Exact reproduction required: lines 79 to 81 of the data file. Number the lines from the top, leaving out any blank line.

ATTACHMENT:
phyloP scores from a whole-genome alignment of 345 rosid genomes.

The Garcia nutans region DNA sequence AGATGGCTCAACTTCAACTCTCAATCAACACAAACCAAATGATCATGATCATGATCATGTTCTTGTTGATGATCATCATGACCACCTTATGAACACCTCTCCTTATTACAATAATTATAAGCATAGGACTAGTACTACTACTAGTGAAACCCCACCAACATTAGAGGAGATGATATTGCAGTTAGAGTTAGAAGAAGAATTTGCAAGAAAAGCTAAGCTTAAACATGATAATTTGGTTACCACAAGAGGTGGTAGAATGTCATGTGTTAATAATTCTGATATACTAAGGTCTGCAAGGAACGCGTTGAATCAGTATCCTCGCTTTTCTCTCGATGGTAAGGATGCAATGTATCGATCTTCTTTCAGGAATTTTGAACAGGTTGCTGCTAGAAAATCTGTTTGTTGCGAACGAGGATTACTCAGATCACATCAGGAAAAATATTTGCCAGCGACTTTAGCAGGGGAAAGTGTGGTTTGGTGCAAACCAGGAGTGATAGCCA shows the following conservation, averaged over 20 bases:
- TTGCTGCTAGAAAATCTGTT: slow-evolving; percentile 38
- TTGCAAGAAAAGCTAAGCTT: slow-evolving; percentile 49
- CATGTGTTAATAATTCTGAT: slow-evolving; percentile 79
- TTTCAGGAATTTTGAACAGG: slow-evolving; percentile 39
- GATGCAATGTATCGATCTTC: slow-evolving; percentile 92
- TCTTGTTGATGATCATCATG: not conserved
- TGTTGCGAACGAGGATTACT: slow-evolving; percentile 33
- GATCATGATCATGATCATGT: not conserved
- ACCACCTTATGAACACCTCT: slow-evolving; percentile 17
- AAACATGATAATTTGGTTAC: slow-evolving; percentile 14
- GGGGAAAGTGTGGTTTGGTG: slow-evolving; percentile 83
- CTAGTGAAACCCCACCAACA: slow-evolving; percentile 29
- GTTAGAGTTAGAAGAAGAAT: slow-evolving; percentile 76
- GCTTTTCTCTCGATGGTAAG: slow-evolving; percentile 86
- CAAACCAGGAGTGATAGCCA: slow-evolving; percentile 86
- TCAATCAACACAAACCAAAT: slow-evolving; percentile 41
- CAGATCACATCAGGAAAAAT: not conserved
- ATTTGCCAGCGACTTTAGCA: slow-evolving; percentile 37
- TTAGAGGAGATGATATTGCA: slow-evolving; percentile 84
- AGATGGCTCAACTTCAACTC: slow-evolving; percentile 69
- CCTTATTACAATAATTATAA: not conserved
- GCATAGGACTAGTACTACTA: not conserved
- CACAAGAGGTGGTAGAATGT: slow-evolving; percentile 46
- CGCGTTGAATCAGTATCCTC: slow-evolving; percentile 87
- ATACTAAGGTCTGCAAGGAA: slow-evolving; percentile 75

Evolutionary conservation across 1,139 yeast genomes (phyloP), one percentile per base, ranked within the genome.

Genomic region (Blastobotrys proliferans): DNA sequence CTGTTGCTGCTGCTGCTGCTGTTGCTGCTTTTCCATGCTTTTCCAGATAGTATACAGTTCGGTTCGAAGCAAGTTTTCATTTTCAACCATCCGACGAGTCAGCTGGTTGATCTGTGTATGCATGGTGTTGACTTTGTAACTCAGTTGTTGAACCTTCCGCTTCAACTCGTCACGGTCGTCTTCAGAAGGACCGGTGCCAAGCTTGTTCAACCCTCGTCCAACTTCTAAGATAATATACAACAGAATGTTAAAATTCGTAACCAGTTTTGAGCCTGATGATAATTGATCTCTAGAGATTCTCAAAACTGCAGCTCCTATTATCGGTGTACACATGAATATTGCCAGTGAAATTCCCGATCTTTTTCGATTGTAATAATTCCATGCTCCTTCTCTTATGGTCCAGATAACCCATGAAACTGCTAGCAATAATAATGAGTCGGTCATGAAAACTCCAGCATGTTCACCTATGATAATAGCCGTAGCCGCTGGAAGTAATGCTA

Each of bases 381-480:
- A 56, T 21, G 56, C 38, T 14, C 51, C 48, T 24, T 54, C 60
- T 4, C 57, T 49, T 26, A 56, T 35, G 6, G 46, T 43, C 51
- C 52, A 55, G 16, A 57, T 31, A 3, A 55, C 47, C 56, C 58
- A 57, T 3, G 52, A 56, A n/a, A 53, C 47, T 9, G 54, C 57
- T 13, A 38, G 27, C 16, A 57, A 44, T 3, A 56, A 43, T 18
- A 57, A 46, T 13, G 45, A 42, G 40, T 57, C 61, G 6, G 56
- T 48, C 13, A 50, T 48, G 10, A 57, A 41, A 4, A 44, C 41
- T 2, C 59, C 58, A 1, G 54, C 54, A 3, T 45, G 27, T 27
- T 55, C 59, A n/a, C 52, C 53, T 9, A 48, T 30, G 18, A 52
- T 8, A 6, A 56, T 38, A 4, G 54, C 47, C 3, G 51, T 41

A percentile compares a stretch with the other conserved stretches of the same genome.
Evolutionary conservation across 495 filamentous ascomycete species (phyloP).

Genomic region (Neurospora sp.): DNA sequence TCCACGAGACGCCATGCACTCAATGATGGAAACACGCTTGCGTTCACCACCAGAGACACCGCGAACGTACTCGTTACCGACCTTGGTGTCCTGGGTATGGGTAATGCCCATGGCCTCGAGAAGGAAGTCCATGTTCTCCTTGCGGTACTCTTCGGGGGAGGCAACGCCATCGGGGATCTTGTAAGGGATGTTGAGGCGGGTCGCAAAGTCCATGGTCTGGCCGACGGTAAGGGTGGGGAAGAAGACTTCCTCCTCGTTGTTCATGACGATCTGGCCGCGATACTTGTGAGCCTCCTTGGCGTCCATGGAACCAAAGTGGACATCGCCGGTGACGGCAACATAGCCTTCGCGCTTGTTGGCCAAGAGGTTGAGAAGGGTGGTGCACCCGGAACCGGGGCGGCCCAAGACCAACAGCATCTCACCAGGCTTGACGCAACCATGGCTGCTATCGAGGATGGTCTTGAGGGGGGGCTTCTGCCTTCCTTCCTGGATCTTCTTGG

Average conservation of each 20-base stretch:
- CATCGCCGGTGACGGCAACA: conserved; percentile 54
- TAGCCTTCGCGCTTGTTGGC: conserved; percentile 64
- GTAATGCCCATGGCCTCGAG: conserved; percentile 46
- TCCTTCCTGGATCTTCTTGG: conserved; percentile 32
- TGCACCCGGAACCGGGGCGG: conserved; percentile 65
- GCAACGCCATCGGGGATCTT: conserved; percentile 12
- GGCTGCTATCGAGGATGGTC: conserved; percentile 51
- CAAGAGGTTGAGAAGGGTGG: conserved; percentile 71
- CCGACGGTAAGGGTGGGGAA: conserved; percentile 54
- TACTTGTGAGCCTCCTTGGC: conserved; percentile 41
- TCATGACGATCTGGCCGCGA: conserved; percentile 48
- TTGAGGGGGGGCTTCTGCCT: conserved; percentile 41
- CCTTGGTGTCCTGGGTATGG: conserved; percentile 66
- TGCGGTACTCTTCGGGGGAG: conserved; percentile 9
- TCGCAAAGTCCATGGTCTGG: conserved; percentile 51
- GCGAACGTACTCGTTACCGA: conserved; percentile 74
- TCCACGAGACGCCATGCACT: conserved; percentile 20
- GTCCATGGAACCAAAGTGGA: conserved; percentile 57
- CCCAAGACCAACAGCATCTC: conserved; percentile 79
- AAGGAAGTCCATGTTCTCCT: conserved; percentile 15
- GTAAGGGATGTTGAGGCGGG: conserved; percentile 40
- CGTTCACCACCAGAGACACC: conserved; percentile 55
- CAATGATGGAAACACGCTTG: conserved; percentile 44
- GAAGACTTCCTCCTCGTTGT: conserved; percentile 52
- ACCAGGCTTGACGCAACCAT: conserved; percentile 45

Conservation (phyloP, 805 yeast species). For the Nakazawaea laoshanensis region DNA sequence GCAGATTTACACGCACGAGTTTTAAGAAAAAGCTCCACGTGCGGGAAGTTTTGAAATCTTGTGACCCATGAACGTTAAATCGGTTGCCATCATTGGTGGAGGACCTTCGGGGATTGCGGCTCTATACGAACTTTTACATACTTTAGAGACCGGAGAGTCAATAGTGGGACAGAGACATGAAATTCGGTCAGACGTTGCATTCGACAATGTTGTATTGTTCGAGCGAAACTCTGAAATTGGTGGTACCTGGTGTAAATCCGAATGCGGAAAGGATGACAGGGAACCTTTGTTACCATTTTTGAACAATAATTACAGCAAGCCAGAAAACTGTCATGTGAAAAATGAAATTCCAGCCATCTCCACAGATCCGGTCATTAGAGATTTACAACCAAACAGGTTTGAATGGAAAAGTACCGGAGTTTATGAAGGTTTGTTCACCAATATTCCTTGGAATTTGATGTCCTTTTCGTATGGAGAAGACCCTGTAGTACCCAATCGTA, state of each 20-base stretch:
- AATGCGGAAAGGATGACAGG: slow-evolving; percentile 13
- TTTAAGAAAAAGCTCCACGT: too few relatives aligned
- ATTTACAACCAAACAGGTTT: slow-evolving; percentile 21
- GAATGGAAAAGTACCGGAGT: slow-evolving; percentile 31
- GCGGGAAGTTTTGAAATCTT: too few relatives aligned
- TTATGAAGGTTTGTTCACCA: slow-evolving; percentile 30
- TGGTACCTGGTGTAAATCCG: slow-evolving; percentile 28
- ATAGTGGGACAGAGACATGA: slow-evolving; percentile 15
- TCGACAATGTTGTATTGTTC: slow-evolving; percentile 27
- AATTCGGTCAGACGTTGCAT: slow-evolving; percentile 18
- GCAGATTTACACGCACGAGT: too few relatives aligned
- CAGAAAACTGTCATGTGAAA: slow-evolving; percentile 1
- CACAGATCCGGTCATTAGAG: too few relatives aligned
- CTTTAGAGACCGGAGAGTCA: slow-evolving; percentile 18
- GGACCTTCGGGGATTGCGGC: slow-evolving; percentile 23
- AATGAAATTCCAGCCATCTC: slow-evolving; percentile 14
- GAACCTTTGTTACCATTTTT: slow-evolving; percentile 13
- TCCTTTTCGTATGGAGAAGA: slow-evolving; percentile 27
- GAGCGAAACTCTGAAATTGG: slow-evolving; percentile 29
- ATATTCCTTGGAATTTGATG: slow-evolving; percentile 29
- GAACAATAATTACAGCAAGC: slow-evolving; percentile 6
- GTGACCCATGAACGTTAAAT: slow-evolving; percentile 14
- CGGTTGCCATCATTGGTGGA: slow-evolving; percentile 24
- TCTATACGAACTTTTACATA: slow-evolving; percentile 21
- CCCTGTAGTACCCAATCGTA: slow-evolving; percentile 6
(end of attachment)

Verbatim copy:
- TCGACAATGTTGTATTGTTC: slow-evolving; percentile 27
- AATTCGGTCAGACGTTGCAT: slow-evolving; percentile 18
- GCAGATTTACACGCACGAGT: too few relatives aligned